Wednesday, December 10, 2008

The Best Albums of 2008

Just as I did a year ago, I present to you my favorite albums of 2008. In 2007, Motion City Soundtrack, Say Anything, and Bayside made the list, this year who is the top of the crop? These are not the critics’ picks, these are mine. These are works I picked up and could not put down, for the reasons I will explain below. Please add your own in the comments, respond to my views, and enjoy the artists who impacted my mood so many times this past year.

#5 – Senses Fail – Life Is Not a Waiting Room

I almost forgot my fifth album on this list was being release this year. Senses Fail is a talking point, or was, about what production, stage presence, and “scene” means versus quality rock and the actual music when it comes to popularity. Over the past few albums Senses Fail have been accused of carrying audience through sheer clique appeal and for every reason but the music. Through it all, the record label issues, cred wars, and the inner questions of relevance, they have made albums that float above the plane. I have always seen them as a standard setting band, one who may not do it the best or the longest, but the changes they make to the screamo scene on an album by album basis are trends copied by the industry.

With Life Is Not a Waiting Room you hear and feel the traditional Senses Fail vibe. The album is about love lost, self torture, the black, the dark, the evil inside of us all. Songs about drinking, death, scorn and love fill the tracks just as the three previous releases all did. The one transcending message through this record and found hidden in each song is hope. You leave the album feeling empowered, uplifted to a degree, and ready to kick the crap out of whatever pains you. The music is not any more complex, changed or important than what you know of Senses Fail. The tracks could seamlessly be placed in the previous album or in my guess, the next. Possibly the production values have improved and possibly Buddy has found more range in his voice, but you should not expect a new sound. That is totally fine with me. I want to put a Senses Album in my CD player and scream while I drive, and with this effort the screaming can be a little more uplifted than before.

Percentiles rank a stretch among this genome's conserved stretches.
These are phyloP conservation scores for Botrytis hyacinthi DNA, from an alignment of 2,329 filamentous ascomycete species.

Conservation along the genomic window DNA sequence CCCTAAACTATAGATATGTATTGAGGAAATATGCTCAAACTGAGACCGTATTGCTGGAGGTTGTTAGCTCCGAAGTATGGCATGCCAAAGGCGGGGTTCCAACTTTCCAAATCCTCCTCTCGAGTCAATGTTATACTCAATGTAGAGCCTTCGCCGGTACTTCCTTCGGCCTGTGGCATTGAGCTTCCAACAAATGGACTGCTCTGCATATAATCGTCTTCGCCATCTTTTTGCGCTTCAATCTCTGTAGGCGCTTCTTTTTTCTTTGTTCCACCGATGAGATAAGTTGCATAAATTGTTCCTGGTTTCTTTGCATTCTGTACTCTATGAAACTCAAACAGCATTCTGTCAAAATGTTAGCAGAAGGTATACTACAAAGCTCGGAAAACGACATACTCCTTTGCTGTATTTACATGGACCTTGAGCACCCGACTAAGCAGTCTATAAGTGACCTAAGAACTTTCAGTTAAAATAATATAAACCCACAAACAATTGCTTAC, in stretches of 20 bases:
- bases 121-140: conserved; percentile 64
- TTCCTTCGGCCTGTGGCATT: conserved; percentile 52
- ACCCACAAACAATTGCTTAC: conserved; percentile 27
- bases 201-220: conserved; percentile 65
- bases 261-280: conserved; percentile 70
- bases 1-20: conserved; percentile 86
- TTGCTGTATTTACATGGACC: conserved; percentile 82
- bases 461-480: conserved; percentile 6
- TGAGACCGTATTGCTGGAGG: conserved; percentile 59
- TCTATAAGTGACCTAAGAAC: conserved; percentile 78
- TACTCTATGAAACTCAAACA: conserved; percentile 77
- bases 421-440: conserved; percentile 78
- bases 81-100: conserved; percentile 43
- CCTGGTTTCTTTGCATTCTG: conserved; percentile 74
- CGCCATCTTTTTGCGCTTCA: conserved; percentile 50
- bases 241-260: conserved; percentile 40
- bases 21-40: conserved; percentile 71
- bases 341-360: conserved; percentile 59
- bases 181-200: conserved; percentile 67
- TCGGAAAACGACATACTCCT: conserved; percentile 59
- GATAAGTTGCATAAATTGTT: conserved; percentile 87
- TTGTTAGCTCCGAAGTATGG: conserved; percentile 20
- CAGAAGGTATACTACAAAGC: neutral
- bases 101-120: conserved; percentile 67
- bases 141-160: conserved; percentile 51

#4 – Jack’s Mannequin – The Glass Passenger

It is hard for me to write about The Glass Passenger for so many reasons. I can’t relate to the cancer Andrew faced prior to writing this. When thinking about Jack’s I am forced to relive the loss of a relationship that was so short but so important to me. I am also just completely enthralled in the work, to the point I don’t know how best to describe it. Jack’s Mannequin has always been the sappiest pop in my music collection. These are songs girls swoon over and men just wish no one catches them listening to. The composition is beautiful, the lyrics meaningful. Fans of Something Corporate never fully assimilated into the Jack’s fold, and I think that simply can be characterized as an issue in maturity.

The Glass Passenger picks up where Everything in Transit left off. The album is hopeful, as it should be. It is released after Andrew’s conquering of leukemia and stands as an emblem in the battle against cancer. The album strives to not be pigeonholed by that memory though. Lyrics on love, family and friends pull you to personal places in your own life, and away from where Andrew has been. The music continues to be beautiful and fluid. His mastery of the piano sounds that much more complete, and the tracks truly have taken time to marinate. This is the album I fall asleep to on the airplane, even in the worse turbulence.

#3 – Kings of Leon – Only By the Night